That morning we all took a guided tour to the glow worm caves across the lake. On returning my sister introduced us to a guy named Peter (who worked for Telecom). Peter spoke of making a commitment to Christ at a Billy Graham crusade in Carisbrook, Dunedin, two weeks previously.

Peter asked me to water baptise him in the lake as his church, or anyone else for that matter, did not perform the ceremony (my dream temporarily forgotten).  I immediately said that he would need to come to Dunedin where a pastor would perform the ceremony. Peter said, “The Bible does not qualify who baptises. I would like you to baptise me in the lake.”  (Having been a follower of Jesus Christ for the last 4-5 years I realised he certainly had a point.)

We then proceeded to the lake with towels and swim wear. With 3 or 4 people looking on, Peter spoke about his commitment to follow Jesus Christ. I then immersed Peter under the water in the name of the Father, Son and Holy Spirit and in the name of Jesus.

As soon as I lifted Peter out of the water the dream came back to me. I still kept this to myself as I realized I could be speaking at the Presbyterian Church, which Peter attended, the following morning.

Peter invited us to attend church with him…  I spent a nervous night wondering what might come to pass!

We arrived at the church just after 11am next morning. I was thinking “it” was not going to happen.  But Peter came running out of the church saying that I would be speaking as the minister had the mumps and the Sunday school teacher said I could speak instead.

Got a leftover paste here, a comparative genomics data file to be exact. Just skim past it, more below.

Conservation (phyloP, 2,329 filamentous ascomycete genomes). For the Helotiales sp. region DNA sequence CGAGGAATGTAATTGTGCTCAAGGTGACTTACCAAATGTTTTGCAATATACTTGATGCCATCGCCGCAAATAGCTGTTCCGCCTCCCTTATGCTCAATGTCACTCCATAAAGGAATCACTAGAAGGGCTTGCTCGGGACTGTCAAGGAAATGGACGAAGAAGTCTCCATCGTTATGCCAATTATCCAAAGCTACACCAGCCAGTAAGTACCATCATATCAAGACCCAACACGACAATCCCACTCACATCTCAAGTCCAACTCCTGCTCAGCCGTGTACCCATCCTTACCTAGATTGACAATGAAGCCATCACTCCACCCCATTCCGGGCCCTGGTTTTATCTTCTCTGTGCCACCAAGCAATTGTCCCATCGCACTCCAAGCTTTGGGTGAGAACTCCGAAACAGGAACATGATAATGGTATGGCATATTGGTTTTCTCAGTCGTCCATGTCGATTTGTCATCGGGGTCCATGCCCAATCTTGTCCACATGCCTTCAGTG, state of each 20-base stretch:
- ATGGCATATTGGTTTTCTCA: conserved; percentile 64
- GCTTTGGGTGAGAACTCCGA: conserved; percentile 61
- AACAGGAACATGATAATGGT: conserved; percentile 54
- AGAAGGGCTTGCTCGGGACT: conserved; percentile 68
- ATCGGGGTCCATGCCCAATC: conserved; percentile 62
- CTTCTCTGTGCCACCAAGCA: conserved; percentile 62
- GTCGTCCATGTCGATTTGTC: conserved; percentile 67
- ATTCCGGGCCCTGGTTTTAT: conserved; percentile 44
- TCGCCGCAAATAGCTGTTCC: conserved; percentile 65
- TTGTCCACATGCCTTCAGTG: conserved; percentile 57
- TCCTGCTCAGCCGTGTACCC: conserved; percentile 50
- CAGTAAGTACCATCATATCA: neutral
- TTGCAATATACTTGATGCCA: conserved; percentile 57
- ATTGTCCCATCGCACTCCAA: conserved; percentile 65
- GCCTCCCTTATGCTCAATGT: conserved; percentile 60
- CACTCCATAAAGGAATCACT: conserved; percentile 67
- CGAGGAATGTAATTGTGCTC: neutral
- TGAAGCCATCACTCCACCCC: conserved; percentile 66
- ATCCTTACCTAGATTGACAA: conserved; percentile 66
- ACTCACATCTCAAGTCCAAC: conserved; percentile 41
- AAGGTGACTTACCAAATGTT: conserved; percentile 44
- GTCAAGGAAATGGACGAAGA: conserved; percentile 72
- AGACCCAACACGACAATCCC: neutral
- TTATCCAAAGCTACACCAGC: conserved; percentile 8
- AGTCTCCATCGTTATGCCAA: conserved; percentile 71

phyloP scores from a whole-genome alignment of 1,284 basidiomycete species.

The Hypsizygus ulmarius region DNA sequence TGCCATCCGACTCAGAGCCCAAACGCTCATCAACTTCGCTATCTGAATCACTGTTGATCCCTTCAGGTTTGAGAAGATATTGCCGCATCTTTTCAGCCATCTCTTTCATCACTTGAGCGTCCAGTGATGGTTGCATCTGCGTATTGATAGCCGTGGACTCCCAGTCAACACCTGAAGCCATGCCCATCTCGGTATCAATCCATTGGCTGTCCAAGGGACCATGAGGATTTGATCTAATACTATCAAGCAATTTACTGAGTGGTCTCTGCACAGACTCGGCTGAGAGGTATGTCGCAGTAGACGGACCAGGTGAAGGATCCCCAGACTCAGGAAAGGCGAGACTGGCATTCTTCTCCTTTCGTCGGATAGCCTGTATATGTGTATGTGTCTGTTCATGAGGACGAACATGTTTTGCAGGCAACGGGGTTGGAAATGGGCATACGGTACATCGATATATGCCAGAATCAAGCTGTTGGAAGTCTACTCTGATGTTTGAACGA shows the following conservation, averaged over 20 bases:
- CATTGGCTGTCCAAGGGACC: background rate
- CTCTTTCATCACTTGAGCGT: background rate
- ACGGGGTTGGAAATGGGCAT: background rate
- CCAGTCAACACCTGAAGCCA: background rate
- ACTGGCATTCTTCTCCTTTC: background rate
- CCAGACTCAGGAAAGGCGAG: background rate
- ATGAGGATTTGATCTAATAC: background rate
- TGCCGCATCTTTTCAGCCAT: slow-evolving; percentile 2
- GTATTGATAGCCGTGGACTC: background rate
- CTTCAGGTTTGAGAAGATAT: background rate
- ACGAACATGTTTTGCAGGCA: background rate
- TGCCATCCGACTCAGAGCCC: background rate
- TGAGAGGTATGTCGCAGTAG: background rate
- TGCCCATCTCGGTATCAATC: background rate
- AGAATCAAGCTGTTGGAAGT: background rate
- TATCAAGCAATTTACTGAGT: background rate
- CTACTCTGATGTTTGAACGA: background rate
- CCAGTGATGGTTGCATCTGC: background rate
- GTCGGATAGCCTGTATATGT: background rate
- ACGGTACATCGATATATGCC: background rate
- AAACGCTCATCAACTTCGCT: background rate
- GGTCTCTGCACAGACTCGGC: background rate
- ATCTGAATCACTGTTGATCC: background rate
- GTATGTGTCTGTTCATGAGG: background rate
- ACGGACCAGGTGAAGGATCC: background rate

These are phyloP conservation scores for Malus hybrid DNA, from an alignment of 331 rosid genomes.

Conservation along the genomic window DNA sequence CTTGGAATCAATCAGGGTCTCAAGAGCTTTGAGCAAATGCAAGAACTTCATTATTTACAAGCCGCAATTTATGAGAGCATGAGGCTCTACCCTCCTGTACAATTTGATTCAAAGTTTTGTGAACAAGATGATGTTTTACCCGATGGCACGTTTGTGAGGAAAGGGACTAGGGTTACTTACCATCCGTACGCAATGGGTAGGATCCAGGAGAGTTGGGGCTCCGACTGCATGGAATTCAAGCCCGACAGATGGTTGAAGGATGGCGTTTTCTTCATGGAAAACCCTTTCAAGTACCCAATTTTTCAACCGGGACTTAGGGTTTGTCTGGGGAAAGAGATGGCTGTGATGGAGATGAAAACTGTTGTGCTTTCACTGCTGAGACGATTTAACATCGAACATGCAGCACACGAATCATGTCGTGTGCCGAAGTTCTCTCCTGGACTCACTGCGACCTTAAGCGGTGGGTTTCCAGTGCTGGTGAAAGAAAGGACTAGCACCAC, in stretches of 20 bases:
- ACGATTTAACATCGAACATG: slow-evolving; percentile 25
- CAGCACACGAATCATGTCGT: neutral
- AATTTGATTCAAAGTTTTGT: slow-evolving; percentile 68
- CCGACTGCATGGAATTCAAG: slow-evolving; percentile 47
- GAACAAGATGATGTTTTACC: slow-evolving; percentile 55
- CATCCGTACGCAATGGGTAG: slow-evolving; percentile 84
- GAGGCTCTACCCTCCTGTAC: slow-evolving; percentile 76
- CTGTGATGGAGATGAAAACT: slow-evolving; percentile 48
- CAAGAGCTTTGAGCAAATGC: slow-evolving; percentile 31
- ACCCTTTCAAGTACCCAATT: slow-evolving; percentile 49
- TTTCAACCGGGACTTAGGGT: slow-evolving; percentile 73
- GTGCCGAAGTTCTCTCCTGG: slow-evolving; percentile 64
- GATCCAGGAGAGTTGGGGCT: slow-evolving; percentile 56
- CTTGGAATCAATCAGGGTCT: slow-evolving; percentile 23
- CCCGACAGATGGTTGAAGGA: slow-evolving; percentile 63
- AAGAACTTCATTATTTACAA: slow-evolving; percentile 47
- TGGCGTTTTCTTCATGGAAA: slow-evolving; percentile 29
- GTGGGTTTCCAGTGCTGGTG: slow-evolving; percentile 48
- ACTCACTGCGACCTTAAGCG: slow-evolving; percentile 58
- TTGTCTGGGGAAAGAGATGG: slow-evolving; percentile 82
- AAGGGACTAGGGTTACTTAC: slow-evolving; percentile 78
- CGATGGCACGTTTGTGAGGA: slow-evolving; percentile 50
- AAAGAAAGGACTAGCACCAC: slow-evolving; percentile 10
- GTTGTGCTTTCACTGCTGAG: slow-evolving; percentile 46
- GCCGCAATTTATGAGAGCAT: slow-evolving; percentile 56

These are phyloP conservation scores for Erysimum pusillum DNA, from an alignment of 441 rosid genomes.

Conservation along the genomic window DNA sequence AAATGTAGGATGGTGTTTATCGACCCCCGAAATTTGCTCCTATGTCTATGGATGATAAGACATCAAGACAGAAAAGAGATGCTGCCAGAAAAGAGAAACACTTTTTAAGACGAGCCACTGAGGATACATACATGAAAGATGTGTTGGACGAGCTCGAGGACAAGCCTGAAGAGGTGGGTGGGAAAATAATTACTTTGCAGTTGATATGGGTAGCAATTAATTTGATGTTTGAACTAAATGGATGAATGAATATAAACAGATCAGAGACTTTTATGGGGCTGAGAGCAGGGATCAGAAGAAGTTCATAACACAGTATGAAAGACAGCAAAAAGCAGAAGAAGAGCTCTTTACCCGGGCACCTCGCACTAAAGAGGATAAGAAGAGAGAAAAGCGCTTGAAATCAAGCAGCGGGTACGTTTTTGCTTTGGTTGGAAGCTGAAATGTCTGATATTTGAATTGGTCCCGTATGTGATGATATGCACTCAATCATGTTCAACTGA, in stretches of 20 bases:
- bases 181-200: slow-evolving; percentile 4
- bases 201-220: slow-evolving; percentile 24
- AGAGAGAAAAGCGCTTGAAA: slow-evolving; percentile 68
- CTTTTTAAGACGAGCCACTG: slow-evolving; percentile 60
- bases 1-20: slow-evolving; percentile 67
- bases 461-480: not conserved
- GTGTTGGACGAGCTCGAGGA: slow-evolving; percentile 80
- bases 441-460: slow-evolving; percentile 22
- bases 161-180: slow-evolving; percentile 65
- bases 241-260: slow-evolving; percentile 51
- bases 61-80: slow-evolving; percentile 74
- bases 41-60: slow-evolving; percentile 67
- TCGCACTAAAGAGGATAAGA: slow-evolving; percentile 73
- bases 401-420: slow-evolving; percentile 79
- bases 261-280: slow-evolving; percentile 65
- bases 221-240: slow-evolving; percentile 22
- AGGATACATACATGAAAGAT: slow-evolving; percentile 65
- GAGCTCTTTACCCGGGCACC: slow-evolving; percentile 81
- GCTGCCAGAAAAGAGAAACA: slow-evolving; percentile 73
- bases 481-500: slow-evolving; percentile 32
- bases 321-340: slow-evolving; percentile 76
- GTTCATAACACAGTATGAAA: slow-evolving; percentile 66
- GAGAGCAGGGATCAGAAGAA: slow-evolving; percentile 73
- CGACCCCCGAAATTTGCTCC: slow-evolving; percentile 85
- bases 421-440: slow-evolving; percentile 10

The small church was full.  What a challenge to say the least!  The only thing I could think of was to repeat Billy Graham’s word from two weeks previous – a message of salvation. 

I spoke from the heart with a clear voice.  I had an interesting experience while delivering the message – I saw people with their arms up around their faces and the Lord said to me, “They’re fighting what you’re saying” because my words were relevant to their lives.

Was this a call for me to ministry? It certainly was a very actual realisation of my dream – both the baptism and the preaching. 

So, tell me, have you had prophetic dreams which have eventuated? 

(Joel 2:28 ….Your old men shall dream dreams, your young men shall see visions.)

Tekapo to Christchurch… sorry to be heading home…

All good things must come to an end, so they say… and sadly, this was the day we were to head home….

BUT… a couple of things to do on our way…

We had hoped for a dusting, or even more, of snow in the morning at Tekapo.  Alas, it was just another hard frost with snow just out of reach on the nearby hills. The weather was obviously cold but not too windy for a drive up to Mt John. I had hoped to do some star gazing at the observatory on Mt John the previous night but it was closed due to which winds so we star-gazed from the hot pools instead.

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“The hills are alive with the sound of….. wind and flippin’cold!!”